Luke Mangan is preparing for his biggest day of the year.
But while the celebrity chef can regularly forecast the size of a customer stampede, there are other peaks - and troughs - that catch even the most experienced restaurateurs off guard.
According to new figures compiled for Fairfax by on-line booking website Dimmi, there is a direct alignment between dining habits and events, big and small, that shape consumer confidence.
"Melbourne Cup is, perhaps surprisingly, our biggest day of the year in Sydney, outshining both Mother's Day and Christmas Day," said Mangan, who cited elections, terrorism-related incidents and even daylight saving as having either a "conscious or subconscious" effect on the public's decision to eat in or out.
"Some trends you instinctively see coming. But occasionally things do happen ... and you can't fathom why," he said.
It is often said taxi drivers are the barometer of public sentiment. Latest statistics indicate restaurateurs are perhaps even more so.
Dimmi chief executive Stevan Premutico said: "If we are feeling good about life, we eat out. If we are feeling nervous about things, we hold onto our wallets and eat at home instead."
In the week leading up to last September's election, restaurant bookings plummeted nationally by almost 23 per cent but rose and stabilised after the Abbott government was sworn in. "An election traditionally triggers a sense of anxiety that is felt across restaurants," Mangan said. "The corporates become edgy and business lunches tend to drop off due to general uncertainty."
It was a similar story in the week before the federal budget with Dimmi bookings having dipped by 23 per cent. When the US government shut down in September last year, it wasn't just global investors who were left feeling uneasy - with the domestic restaurant trade witnessing an 8.7 per cent drop in reservations.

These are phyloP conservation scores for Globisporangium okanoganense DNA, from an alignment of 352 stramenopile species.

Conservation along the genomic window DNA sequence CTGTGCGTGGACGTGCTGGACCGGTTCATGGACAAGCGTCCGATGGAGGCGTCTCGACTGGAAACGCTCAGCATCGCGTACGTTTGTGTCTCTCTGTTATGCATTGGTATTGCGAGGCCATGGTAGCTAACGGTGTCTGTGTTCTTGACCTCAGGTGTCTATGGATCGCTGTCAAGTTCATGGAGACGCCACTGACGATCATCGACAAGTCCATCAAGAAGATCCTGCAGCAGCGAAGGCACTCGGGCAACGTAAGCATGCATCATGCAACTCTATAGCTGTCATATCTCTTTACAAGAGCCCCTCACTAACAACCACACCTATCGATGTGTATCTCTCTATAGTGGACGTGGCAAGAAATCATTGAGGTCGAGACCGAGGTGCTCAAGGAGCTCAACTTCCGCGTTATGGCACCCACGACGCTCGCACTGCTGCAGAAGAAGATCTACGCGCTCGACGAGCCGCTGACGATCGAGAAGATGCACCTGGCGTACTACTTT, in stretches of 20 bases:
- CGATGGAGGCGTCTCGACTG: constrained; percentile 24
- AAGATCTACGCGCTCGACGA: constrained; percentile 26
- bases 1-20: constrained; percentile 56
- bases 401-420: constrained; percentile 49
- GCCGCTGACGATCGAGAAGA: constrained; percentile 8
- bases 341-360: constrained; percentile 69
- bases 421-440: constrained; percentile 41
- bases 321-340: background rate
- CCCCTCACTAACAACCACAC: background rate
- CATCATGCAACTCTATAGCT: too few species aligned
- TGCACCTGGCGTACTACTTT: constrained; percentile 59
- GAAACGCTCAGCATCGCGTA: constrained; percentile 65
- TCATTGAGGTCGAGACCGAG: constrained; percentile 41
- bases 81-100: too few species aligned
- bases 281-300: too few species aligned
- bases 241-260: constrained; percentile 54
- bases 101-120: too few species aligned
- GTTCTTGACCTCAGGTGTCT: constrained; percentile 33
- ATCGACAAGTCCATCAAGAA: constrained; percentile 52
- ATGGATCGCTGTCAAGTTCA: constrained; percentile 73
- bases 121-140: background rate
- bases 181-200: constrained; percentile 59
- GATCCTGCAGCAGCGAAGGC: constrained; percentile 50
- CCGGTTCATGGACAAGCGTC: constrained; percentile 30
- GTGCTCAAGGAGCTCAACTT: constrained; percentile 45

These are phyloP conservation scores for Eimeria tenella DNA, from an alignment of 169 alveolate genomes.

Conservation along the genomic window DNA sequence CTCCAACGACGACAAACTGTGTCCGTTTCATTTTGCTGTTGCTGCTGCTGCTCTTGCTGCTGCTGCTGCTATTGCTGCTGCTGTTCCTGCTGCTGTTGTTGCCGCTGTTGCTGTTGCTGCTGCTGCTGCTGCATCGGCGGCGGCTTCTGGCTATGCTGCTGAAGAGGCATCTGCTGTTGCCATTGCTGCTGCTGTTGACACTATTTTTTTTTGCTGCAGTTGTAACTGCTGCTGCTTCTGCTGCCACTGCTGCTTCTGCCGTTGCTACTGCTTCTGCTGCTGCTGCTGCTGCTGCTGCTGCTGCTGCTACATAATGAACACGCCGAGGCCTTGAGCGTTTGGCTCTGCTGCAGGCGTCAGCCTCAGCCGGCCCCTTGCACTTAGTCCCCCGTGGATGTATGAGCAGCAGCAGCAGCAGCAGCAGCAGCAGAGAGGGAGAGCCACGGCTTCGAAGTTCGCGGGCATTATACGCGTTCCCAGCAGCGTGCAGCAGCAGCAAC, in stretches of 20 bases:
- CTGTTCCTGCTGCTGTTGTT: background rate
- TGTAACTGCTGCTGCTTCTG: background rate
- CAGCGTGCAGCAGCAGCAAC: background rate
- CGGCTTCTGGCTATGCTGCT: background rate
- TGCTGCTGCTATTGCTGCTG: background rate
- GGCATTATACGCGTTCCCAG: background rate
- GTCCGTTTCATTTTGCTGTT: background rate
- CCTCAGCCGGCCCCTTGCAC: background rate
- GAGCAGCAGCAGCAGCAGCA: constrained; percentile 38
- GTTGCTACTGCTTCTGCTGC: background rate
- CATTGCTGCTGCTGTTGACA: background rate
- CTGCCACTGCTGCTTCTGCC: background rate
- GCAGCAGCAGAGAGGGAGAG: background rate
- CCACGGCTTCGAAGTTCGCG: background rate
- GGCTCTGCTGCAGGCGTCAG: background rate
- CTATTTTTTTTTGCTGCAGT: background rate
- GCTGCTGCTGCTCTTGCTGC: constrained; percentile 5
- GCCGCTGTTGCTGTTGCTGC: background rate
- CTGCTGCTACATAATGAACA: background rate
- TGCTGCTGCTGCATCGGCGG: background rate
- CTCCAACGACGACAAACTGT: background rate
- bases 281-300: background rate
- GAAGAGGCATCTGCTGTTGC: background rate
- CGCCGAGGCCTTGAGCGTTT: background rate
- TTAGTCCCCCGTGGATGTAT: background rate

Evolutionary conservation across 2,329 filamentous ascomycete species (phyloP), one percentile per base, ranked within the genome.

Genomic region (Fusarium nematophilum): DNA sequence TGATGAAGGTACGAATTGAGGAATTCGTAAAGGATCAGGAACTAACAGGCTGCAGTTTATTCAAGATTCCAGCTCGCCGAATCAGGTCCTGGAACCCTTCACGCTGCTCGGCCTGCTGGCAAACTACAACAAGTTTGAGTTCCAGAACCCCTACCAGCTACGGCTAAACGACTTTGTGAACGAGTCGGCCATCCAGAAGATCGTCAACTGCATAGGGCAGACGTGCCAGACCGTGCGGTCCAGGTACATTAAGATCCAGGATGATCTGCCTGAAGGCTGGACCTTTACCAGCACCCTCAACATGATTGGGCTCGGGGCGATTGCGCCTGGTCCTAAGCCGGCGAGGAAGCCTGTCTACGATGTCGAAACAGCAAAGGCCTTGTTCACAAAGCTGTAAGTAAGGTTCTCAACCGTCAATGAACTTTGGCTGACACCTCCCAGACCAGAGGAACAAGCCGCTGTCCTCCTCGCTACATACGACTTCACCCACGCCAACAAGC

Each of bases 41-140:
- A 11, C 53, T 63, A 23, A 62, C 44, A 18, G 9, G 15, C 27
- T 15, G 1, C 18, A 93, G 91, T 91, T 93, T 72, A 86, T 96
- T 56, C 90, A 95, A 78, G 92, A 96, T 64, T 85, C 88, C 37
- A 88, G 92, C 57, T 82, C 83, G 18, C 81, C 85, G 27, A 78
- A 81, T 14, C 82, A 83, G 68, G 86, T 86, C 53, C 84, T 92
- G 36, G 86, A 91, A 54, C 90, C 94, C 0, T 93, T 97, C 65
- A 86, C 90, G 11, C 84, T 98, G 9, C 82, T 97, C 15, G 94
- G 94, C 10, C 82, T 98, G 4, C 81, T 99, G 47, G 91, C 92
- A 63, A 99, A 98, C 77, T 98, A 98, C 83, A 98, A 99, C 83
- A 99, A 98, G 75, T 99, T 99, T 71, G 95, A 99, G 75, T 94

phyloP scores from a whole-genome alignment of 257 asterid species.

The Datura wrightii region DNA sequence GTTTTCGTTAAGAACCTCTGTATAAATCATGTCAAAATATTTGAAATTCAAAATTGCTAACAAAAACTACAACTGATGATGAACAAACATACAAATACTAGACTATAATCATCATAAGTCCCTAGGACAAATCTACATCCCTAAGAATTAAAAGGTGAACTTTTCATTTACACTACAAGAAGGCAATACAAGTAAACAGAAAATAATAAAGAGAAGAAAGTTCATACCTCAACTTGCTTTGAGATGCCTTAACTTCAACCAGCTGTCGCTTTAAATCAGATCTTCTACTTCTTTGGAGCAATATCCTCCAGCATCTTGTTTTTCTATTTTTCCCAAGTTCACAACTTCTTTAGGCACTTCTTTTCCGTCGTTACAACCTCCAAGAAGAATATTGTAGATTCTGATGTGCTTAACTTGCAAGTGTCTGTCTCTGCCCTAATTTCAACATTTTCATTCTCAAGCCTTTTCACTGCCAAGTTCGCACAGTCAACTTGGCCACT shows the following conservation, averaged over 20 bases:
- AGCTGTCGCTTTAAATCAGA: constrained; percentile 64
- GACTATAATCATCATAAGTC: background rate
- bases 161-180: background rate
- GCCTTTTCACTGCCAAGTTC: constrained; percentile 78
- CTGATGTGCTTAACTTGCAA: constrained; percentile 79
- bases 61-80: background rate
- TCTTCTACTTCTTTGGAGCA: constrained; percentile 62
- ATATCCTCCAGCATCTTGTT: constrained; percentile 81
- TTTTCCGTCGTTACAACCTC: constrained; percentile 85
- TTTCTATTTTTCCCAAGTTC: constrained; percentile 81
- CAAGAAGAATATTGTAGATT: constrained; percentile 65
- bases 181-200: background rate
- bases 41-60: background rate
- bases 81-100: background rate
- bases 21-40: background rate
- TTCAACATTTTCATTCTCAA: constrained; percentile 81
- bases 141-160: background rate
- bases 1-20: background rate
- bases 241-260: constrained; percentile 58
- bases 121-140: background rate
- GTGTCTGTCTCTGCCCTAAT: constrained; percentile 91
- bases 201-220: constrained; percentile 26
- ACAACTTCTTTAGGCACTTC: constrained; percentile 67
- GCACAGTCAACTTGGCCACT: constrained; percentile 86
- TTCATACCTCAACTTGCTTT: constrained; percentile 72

Even darker evenings and a looming winter can affect our eating behaviour with reservations having dropped by 5.4 per cent in the week that NSW wound its clocks back, in April this year.
Judy McMahon, owner of Catalina at Rose Bay, confirmed that aside from Christmas Day, Melbourne Cup remained her "wall to wall" day of the calendar. However, she pointed to other sporting events that trigger the opposite response. "You can shoot a gun through most restaurants on State of Origin nights," she said.
When it comes to the celebratory dates on which we traditionally treat loved ones to a meal out, mums receive almost double the love (40 per cent increase) on Mother's Day than dads (22.5 per cent) do on Father's Day. While Valentine's Day pulled the largest single spike in bookings over the previous 12 months, it is far from being a favourite among restaurant owners. Mr Mangan said that while February 14 is a guaranteed restaurant filler, it is significantly less profitable because of a sitting that consists entirely of couples "gazing or arguing. One or the other".
"It's an absolute nightmare," agreed Mrs McMahon.
"You have this plethora of twos and financially, you've got to find a way to make it work. I'd much rather someone book a wedding on the night so I don't have to worry about it."
But Mr Premutico said while Melbourne Cup might be huge for the "fine dining minority", it did not have the same impact on the local Italian and "across the board", nationally.